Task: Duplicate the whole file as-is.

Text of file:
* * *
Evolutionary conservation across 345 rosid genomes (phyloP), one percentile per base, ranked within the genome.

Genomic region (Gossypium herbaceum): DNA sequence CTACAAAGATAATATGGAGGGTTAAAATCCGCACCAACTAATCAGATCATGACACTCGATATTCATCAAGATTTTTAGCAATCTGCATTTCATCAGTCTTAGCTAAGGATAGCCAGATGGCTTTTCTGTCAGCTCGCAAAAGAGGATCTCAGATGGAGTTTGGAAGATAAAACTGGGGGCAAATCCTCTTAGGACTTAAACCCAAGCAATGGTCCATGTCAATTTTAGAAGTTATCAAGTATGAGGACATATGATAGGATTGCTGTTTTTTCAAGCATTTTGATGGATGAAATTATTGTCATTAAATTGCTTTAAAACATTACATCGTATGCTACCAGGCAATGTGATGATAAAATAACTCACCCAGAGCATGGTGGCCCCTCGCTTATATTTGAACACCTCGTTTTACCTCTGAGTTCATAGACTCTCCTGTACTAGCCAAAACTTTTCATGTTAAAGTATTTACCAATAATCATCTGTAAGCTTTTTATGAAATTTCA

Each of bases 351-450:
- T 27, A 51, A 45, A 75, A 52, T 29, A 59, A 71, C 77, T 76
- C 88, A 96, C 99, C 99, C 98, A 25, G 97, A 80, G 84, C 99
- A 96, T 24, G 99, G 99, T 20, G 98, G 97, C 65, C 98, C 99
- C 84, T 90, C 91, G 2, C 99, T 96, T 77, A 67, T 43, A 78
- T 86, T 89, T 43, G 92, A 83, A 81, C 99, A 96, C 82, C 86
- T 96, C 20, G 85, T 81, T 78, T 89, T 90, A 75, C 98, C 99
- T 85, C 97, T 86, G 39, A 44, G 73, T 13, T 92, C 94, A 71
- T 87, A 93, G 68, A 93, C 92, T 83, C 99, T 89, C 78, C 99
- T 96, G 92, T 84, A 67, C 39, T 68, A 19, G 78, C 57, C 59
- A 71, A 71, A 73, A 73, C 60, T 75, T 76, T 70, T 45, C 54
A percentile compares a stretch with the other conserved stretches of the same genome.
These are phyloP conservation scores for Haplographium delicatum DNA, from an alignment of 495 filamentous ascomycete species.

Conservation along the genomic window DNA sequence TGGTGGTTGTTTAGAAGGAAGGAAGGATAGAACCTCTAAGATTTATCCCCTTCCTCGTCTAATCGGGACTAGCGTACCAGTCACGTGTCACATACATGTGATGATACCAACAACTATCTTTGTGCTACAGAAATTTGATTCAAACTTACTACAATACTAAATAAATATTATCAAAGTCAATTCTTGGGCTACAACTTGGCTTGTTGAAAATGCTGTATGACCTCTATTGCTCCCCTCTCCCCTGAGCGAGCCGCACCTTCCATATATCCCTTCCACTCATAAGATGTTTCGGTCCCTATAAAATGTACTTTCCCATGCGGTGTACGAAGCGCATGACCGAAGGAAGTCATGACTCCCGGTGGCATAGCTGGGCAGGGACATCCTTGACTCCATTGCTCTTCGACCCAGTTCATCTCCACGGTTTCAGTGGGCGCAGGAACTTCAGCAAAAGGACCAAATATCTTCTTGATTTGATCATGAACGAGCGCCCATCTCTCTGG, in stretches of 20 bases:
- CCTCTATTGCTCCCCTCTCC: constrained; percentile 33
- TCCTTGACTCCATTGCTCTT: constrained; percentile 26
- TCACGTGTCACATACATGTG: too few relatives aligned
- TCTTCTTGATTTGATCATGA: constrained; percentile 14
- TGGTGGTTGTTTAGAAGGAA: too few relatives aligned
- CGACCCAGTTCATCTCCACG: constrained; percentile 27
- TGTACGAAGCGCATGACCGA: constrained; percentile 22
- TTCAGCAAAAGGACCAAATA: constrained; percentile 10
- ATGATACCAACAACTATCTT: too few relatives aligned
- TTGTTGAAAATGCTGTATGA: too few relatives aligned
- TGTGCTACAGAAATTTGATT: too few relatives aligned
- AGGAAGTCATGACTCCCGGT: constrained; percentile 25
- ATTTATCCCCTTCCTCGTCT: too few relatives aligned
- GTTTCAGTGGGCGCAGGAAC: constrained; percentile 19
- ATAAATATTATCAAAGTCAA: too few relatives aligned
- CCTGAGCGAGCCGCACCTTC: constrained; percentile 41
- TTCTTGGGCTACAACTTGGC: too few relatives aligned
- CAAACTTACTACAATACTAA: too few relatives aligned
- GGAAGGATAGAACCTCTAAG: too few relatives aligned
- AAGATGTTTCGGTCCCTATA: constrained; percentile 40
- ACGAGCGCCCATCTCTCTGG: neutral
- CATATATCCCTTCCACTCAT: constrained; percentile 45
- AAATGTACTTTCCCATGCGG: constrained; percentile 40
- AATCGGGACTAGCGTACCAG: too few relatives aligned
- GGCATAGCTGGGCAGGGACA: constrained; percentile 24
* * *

Evolutionary conservation across 345 rosid genomes (phyloP), one percentile per base, ranked within the genome.

Genomic region (Gossypium herbaceum): DNA sequence CTACAAAGATAATATGGAGGGTTAAAATCCGCACCAACTAATCAGATCATGACACTCGATATTCATCAAGATTTTTAGCAATCTGCATTTCATCAGTCTTAGCTAAGGATAGCCAGATGGCTTTTCTGTCAGCTCGCAAAAGAGGATCTCAGATGGAGTTTGGAAGATAAAACTGGGGGCAAATCCTCTTAGGACTTAAACCCAAGCAATGGTCCATGTCAATTTTAGAAGTTATCAAGTATGAGGACATATGATAGGATTGCTGTTTTTTCAAGCATTTTGATGGATGAAATTATTGTCATTAAATTGCTTTAAAACATTACATCGTATGCTACCAGGCAATGTGATGATAAAATAACTCACCCAGAGCATGGTGGCCCCTCGCTTATATTTGAACACCTCGTTTTACCTCTGAGTTCATAGACTCTCCTGTACTAGCCAAAACTTTTCATGTTAAAGTATTTACCAATAATCATCTGTAAGCTTTTTATGAAATTTCA

Each of bases 351-450:
- T 27, A 51, A 45, A 75, A 52, T 29, A 59, A 71, C 77, T 76
- C 88, A 96, C 99, C 99, C 98, A 25, G 97, A 80, G 84, C 99
- A 96, T 24, G 99, G 99, T 20, G 98, G 97, C 65, C 98, C 99
- C 84, T 90, C 91, G 2, C 99, T 96, T 77, A 67, T 43, A 78
- T 86, T 89, T 43, G 92, A 83, A 81, C 99, A 96, C 82, C 86
- T 96, C 20, G 85, T 81, T 78, T 89, T 90, A 75, C 98, C 99
- T 85, C 97, T 86, G 39, A 44, G 73, T 13, T 92, C 94, A 71
- T 87, A 93, G 68, A 93, C 92, T 83, C 99, T 89, C 78, C 99
- T 96, G 92, T 84, A 67, C 39, T 68, A 19, G 78, C 57, C 59
- A 71, A 71, A 73, A 73, C 60, T 75, T 76, T 70, T 45, C 54
A percentile compares a stretch with the other conserved stretches of the same genome.
These are phyloP conservation scores for Haplographium delicatum DNA, from an alignment of 495 filamentous ascomycete species.

Conservation along the genomic window DNA sequence TGGTGGTTGTTTAGAAGGAAGGAAGGATAGAACCTCTAAGATTTATCCCCTTCCTCGTCTAATCGGGACTAGCGTACCAGTCACGTGTCACATACATGTGATGATACCAACAACTATCTTTGTGCTACAGAAATTTGATTCAAACTTACTACAATACTAAATAAATATTATCAAAGTCAATTCTTGGGCTACAACTTGGCTTGTTGAAAATGCTGTATGACCTCTATTGCTCCCCTCTCCCCTGAGCGAGCCGCACCTTCCATATATCCCTTCCACTCATAAGATGTTTCGGTCCCTATAAAATGTACTTTCCCATGCGGTGTACGAAGCGCATGACCGAAGGAAGTCATGACTCCCGGTGGCATAGCTGGGCAGGGACATCCTTGACTCCATTGCTCTTCGACCCAGTTCATCTCCACGGTTTCAGTGGGCGCAGGAACTTCAGCAAAAGGACCAAATATCTTCTTGATTTGATCATGAACGAGCGCCCATCTCTCTGG, in stretches of 20 bases:
- CCTCTATTGCTCCCCTCTCC: constrained; percentile 33
- TCCTTGACTCCATTGCTCTT: constrained; percentile 26
- TCACGTGTCACATACATGTG: too few relatives aligned
- TCTTCTTGATTTGATCATGA: constrained; percentile 14
- TGGTGGTTGTTTAGAAGGAA: too few relatives aligned
- CGACCCAGTTCATCTCCACG: constrained; percentile 27
- TGTACGAAGCGCATGACCGA: constrained; percentile 22
- TTCAGCAAAAGGACCAAATA: constrained; percentile 10
- ATGATACCAACAACTATCTT: too few relatives aligned
- TTGTTGAAAATGCTGTATGA: too few relatives aligned
- TGTGCTACAGAAATTTGATT: too few relatives aligned
- AGGAAGTCATGACTCCCGGT: constrained; percentile 25
- ATTTATCCCCTTCCTCGTCT: too few relatives aligned
- GTTTCAGTGGGCGCAGGAAC: constrained; percentile 19
- ATAAATATTATCAAAGTCAA: too few relatives aligned
- CCTGAGCGAGCCGCACCTTC: constrained; percentile 41
- TTCTTGGGCTACAACTTGGC: too few relatives aligned
- CAAACTTACTACAATACTAA: too few relatives aligned
- GGAAGGATAGAACCTCTAAG: too few relatives aligned
- AAGATGTTTCGGTCCCTATA: constrained; percentile 40
- ACGAGCGCCCATCTCTCTGG: neutral
- CATATATCCCTTCCACTCAT: constrained; percentile 45
- AAATGTACTTTCCCATGCGG: constrained; percentile 40
- AATCGGGACTAGCGTACCAG: too few relatives aligned
- GGCATAGCTGGGCAGGGACA: constrained; percentile 24